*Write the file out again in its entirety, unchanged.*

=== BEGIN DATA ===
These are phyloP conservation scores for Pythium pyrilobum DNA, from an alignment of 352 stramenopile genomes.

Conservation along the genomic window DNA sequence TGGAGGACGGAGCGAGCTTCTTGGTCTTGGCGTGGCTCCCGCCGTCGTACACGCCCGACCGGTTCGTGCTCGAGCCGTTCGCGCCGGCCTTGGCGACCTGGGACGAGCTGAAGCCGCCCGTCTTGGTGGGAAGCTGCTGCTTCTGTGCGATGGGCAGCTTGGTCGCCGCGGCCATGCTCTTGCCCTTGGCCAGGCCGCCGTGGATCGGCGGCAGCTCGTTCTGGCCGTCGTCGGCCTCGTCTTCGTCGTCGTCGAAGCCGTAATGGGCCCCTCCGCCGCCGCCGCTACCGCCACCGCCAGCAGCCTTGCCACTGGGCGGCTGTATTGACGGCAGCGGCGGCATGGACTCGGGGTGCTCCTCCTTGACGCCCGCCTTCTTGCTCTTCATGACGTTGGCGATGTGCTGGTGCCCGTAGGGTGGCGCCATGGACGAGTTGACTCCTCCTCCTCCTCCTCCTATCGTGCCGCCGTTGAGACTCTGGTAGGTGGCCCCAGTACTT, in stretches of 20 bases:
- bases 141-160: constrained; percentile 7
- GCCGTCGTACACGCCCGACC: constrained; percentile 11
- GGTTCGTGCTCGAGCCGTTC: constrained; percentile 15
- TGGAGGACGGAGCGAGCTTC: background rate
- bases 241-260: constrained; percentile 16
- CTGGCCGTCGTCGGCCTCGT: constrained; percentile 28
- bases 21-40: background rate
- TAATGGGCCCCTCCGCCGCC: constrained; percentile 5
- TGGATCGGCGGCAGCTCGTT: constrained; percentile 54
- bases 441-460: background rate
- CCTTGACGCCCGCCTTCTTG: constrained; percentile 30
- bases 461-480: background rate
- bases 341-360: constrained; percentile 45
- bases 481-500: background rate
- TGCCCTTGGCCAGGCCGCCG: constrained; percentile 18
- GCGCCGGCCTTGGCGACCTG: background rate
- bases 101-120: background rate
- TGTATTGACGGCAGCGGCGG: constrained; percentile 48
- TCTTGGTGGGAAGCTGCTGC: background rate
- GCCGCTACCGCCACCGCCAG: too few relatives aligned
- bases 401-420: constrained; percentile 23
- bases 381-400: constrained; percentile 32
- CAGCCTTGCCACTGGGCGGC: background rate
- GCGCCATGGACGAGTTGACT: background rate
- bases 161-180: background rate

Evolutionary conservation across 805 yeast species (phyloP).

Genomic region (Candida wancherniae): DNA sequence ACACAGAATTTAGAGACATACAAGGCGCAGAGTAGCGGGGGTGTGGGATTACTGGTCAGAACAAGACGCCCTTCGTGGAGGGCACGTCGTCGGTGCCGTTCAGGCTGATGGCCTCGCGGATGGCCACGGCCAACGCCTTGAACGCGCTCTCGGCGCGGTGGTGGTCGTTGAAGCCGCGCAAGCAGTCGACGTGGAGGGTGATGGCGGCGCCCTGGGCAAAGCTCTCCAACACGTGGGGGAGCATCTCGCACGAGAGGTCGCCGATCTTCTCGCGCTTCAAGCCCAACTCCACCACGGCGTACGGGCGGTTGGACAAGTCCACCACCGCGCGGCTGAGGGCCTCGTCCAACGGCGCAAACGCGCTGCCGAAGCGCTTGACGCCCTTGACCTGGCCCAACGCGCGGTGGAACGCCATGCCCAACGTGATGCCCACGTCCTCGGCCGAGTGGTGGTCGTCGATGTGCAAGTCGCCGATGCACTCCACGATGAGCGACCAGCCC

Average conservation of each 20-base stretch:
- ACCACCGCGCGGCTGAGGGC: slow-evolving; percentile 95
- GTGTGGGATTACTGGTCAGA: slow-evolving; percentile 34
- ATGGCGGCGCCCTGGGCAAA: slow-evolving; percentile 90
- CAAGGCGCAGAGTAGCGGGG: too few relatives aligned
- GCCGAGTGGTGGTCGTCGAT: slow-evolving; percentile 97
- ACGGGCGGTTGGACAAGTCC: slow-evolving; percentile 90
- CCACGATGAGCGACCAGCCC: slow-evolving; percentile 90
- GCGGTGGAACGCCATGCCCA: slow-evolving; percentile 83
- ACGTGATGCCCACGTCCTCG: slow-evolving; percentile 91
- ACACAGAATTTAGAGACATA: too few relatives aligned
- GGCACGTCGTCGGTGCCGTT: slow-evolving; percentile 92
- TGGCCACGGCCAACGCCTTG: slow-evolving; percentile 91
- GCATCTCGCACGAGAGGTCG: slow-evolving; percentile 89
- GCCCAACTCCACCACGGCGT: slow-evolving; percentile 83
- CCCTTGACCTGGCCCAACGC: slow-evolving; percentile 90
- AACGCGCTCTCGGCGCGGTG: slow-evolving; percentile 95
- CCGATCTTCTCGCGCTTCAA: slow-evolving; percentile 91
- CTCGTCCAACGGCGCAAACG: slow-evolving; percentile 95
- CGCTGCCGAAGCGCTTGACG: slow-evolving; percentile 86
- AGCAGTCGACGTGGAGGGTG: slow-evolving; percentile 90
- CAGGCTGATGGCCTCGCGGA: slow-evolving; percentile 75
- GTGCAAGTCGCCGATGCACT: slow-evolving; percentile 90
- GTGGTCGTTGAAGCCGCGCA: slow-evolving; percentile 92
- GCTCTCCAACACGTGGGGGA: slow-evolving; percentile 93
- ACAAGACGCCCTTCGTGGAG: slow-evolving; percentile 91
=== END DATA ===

These are phyloP conservation scores for Pythium pyrilobum DNA, from an alignment of 352 stramenopile genomes.

Conservation along the genomic window DNA sequence TGGAGGACGGAGCGAGCTTCTTGGTCTTGGCGTGGCTCCCGCCGTCGTACACGCCCGACCGGTTCGTGCTCGAGCCGTTCGCGCCGGCCTTGGCGACCTGGGACGAGCTGAAGCCGCCCGTCTTGGTGGGAAGCTGCTGCTTCTGTGCGATGGGCAGCTTGGTCGCCGCGGCCATGCTCTTGCCCTTGGCCAGGCCGCCGTGGATCGGCGGCAGCTCGTTCTGGCCGTCGTCGGCCTCGTCTTCGTCGTCGTCGAAGCCGTAATGGGCCCCTCCGCCGCCGCCGCTACCGCCACCGCCAGCAGCCTTGCCACTGGGCGGCTGTATTGACGGCAGCGGCGGCATGGACTCGGGGTGCTCCTCCTTGACGCCCGCCTTCTTGCTCTTCATGACGTTGGCGATGTGCTGGTGCCCGTAGGGTGGCGCCATGGACGAGTTGACTCCTCCTCCTCCTCCTCCTATCGTGCCGCCGTTGAGACTCTGGTAGGTGGCCCCAGTACTT, in stretches of 20 bases:
- bases 141-160: constrained; percentile 7
- GCCGTCGTACACGCCCGACC: constrained; percentile 11
- GGTTCGTGCTCGAGCCGTTC: constrained; percentile 15
- TGGAGGACGGAGCGAGCTTC: background rate
- bases 241-260: constrained; percentile 16
- CTGGCCGTCGTCGGCCTCGT: constrained; percentile 28
- bases 21-40: background rate
- TAATGGGCCCCTCCGCCGCC: constrained; percentile 5
- TGGATCGGCGGCAGCTCGTT: constrained; percentile 54
- bases 441-460: background rate
- CCTTGACGCCCGCCTTCTTG: constrained; percentile 30
- bases 461-480: background rate
- bases 341-360: constrained; percentile 45
- bases 481-500: background rate
- TGCCCTTGGCCAGGCCGCCG: constrained; percentile 18
- GCGCCGGCCTTGGCGACCTG: background rate
- bases 101-120: background rate
- TGTATTGACGGCAGCGGCGG: constrained; percentile 48
- TCTTGGTGGGAAGCTGCTGC: background rate
- GCCGCTACCGCCACCGCCAG: too few relatives aligned
- bases 401-420: constrained; percentile 23
- bases 381-400: constrained; percentile 32
- CAGCCTTGCCACTGGGCGGC: background rate
- GCGCCATGGACGAGTTGACT: background rate
- bases 161-180: background rate

Evolutionary conservation across 805 yeast species (phyloP).

Genomic region (Candida wancherniae): DNA sequence ACACAGAATTTAGAGACATACAAGGCGCAGAGTAGCGGGGGTGTGGGATTACTGGTCAGAACAAGACGCCCTTCGTGGAGGGCACGTCGTCGGTGCCGTTCAGGCTGATGGCCTCGCGGATGGCCACGGCCAACGCCTTGAACGCGCTCTCGGCGCGGTGGTGGTCGTTGAAGCCGCGCAAGCAGTCGACGTGGAGGGTGATGGCGGCGCCCTGGGCAAAGCTCTCCAACACGTGGGGGAGCATCTCGCACGAGAGGTCGCCGATCTTCTCGCGCTTCAAGCCCAACTCCACCACGGCGTACGGGCGGTTGGACAAGTCCACCACCGCGCGGCTGAGGGCCTCGTCCAACGGCGCAAACGCGCTGCCGAAGCGCTTGACGCCCTTGACCTGGCCCAACGCGCGGTGGAACGCCATGCCCAACGTGATGCCCACGTCCTCGGCCGAGTGGTGGTCGTCGATGTGCAAGTCGCCGATGCACTCCACGATGAGCGACCAGCCC

Average conservation of each 20-base stretch:
- ACCACCGCGCGGCTGAGGGC: slow-evolving; percentile 95
- GTGTGGGATTACTGGTCAGA: slow-evolving; percentile 34
- ATGGCGGCGCCCTGGGCAAA: slow-evolving; percentile 90
- CAAGGCGCAGAGTAGCGGGG: too few relatives aligned
- GCCGAGTGGTGGTCGTCGAT: slow-evolving; percentile 97
- ACGGGCGGTTGGACAAGTCC: slow-evolving; percentile 90
- CCACGATGAGCGACCAGCCC: slow-evolving; percentile 90
- GCGGTGGAACGCCATGCCCA: slow-evolving; percentile 83
- ACGTGATGCCCACGTCCTCG: slow-evolving; percentile 91
- ACACAGAATTTAGAGACATA: too few relatives aligned
- GGCACGTCGTCGGTGCCGTT: slow-evolving; percentile 92
- TGGCCACGGCCAACGCCTTG: slow-evolving; percentile 91
- GCATCTCGCACGAGAGGTCG: slow-evolving; percentile 89
- GCCCAACTCCACCACGGCGT: slow-evolving; percentile 83
- CCCTTGACCTGGCCCAACGC: slow-evolving; percentile 90
- AACGCGCTCTCGGCGCGGTG: slow-evolving; percentile 95
- CCGATCTTCTCGCGCTTCAA: slow-evolving; percentile 91
- CTCGTCCAACGGCGCAAACG: slow-evolving; percentile 95
- CGCTGCCGAAGCGCTTGACG: slow-evolving; percentile 86
- AGCAGTCGACGTGGAGGGTG: slow-evolving; percentile 90
- CAGGCTGATGGCCTCGCGGA: slow-evolving; percentile 75
- GTGCAAGTCGCCGATGCACT: slow-evolving; percentile 90
- GTGGTCGTTGAAGCCGCGCA: slow-evolving; percentile 92
- GCTCTCCAACACGTGGGGGA: slow-evolving; percentile 93
- ACAAGACGCCCTTCGTGGAG: slow-evolving; percentile 91